By Dr. Marc Vaillant, Animetrics CTO & VP of Engineering
On February 25th, I had the opportunity to make a presentation to the National Telecommunications and Information Administration (NTIA), which is holding a series of meetings to determine whether and how to develop voluntary guidelines for the commercial use of facial recognition technology.
Below is a video of the entire meeting. My presentation starts at minute 39.
My talk was educational in nature. Since facial recognition is still in its infancy, stakeholders need to be made aware of its capabilities and its limitations. The audience, made up of privacy advocates, lawmaker’s representatives and biometrics vendors, was very engaged, asking a wide range of probing questions after the presentation.
Animetrics is, of course, a stakeholder in these proceedings. We are monitoring these discussions and hope to participate in further meetings. Our goal is to help create a business climate that promotes and facilitates the growth of facial recognition technologies, positioning its user for securing your privacy, not taking it away.
Animetrics’ CEO, Paul Schuepp, recently wrote an editorial in Forbes.com (viewed over 3,000 times) regarding this issue, concluding that any talk of guidelines at this point is premature. Guidelines have the potential to stymie progress in a very promising market, and could kill investment in a growing, marketable area when the U.S. economy badly needs a boost from innovation. At worst it could hinder the rules that our law enforcement community play by, and make it even more difficult to prosecute.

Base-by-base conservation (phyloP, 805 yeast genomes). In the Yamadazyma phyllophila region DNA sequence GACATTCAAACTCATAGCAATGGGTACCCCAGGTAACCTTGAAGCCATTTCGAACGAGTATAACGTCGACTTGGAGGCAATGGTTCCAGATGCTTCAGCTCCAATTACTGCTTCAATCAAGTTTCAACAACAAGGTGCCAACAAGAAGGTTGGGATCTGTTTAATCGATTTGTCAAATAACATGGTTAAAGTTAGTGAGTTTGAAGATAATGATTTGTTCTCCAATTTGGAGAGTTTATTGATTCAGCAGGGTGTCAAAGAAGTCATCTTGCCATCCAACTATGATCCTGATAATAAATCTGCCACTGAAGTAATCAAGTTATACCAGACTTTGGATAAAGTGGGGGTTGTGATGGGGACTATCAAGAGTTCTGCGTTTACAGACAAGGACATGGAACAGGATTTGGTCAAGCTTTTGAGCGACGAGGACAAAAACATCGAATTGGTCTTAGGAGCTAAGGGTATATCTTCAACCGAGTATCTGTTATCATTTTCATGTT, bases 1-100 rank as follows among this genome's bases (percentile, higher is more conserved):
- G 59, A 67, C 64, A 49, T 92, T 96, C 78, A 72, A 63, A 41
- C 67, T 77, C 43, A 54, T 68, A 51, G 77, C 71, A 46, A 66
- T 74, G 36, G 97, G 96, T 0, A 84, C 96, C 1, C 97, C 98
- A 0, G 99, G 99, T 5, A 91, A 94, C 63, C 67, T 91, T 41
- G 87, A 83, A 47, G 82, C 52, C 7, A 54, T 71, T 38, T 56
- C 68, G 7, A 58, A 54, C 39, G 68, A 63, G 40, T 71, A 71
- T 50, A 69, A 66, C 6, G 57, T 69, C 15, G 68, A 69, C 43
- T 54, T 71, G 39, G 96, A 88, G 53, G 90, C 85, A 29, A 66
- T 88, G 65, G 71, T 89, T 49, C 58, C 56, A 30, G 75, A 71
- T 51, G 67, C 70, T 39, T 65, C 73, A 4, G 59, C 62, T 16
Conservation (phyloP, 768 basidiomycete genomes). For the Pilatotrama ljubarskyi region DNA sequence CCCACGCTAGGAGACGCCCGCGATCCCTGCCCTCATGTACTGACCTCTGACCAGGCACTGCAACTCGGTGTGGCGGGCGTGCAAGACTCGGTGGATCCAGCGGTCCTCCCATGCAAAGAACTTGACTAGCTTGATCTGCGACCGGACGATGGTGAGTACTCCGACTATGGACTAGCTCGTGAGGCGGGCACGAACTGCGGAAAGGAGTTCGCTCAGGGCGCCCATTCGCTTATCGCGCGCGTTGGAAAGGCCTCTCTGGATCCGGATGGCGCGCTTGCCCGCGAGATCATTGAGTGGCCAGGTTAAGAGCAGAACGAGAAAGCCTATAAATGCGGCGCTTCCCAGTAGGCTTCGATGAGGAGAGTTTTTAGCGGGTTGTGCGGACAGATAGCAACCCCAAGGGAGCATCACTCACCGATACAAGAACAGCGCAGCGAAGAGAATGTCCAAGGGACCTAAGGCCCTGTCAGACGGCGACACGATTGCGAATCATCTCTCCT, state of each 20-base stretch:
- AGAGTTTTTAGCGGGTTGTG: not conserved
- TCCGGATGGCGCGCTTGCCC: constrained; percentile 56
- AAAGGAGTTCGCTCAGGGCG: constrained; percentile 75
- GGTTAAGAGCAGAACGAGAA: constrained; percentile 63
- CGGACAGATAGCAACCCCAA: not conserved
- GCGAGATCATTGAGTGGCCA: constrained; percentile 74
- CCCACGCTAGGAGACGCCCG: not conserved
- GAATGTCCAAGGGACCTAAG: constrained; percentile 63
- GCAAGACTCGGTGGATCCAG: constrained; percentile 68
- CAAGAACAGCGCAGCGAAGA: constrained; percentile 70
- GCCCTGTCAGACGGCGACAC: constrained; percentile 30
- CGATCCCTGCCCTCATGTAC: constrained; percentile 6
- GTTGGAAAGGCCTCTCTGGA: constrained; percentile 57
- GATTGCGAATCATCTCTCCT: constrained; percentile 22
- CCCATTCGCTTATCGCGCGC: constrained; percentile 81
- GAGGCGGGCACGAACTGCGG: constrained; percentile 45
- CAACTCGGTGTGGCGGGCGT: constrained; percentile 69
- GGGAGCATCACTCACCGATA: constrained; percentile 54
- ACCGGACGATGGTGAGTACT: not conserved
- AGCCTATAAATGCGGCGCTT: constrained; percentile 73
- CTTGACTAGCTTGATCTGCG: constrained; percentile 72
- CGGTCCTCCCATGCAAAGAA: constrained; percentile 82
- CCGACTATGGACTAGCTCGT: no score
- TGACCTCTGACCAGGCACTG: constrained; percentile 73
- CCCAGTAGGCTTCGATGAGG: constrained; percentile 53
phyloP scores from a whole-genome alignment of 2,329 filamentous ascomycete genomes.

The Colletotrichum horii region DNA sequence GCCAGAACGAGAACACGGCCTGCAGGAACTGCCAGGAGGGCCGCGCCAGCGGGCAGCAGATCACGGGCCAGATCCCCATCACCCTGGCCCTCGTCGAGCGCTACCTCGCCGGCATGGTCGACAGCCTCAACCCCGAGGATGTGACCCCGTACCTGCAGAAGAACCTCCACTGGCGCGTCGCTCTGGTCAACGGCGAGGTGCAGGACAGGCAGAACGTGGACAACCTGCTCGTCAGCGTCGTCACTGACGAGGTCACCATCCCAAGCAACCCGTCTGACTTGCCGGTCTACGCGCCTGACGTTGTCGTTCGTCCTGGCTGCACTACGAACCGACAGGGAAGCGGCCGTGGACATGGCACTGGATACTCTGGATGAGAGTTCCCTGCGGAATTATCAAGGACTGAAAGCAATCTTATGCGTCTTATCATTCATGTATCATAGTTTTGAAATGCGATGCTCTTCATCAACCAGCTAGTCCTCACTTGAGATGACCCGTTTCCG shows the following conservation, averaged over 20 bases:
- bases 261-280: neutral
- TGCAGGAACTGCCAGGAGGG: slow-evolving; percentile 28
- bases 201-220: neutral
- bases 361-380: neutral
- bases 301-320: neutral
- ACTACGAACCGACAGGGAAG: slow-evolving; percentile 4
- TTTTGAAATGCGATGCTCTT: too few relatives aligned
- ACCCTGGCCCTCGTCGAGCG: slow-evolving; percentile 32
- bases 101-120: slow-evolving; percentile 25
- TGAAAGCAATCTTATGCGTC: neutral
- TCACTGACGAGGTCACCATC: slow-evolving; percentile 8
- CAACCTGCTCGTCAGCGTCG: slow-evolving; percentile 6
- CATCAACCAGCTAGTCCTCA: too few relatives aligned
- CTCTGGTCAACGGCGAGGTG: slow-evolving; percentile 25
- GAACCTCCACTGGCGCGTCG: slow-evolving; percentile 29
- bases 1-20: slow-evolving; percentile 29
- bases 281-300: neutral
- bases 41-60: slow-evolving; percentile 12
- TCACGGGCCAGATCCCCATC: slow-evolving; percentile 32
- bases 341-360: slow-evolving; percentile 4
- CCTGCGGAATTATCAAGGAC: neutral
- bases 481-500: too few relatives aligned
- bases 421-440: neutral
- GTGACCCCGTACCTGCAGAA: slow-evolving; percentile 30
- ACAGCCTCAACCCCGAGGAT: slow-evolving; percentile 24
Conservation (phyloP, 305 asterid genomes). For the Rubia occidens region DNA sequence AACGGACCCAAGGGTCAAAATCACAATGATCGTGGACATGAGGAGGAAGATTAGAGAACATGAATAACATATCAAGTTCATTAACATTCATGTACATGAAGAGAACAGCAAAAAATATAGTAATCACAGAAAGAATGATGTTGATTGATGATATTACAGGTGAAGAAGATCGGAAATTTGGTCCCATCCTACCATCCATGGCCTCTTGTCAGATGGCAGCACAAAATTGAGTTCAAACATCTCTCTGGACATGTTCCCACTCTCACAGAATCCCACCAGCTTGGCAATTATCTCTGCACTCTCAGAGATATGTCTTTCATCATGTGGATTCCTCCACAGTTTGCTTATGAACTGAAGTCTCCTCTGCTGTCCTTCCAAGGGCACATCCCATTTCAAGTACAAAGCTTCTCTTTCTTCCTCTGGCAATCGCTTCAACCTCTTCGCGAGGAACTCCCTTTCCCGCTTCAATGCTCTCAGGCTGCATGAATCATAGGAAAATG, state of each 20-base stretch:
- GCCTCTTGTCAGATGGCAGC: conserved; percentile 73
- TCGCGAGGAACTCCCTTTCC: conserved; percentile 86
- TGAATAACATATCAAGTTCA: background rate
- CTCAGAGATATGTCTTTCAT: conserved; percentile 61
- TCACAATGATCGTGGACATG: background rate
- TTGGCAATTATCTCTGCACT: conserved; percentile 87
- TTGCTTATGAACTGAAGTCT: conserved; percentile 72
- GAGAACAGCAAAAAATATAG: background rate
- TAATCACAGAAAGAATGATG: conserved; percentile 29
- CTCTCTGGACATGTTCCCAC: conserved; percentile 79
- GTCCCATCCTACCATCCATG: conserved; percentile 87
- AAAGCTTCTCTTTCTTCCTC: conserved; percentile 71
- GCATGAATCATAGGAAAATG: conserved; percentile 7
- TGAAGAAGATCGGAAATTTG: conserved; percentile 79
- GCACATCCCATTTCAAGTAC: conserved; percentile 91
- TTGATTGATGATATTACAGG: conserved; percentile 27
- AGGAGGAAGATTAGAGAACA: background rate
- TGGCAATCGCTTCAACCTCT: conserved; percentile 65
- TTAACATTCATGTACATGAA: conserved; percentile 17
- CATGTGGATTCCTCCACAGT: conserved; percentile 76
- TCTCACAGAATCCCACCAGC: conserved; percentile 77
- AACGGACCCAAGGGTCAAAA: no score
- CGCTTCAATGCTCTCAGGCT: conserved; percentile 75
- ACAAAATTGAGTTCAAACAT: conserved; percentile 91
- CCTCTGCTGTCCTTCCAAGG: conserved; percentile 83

Our primary focus is on facial recognition solutions for law enforcement, homeland security and the military. We want to give them the cutting edge tools they need to combat 21st century crime. By participating in meetings like this, we are working hard to ensure they are not hamstrung in these efforts.
By contributing factual information about the technology to the people involved at the NTIA, including the ACLU and Center for Democracy, I hope lawmakers and policy makers can make well-informed decisions on how and when to protect privacy, including considering separating the technology from the most important component that needs protection - the data itself. What database and what application has your face associated with your personal information? Who, and what app, are you allowing to share your private data and your private photos? That may be the larger question to be considered.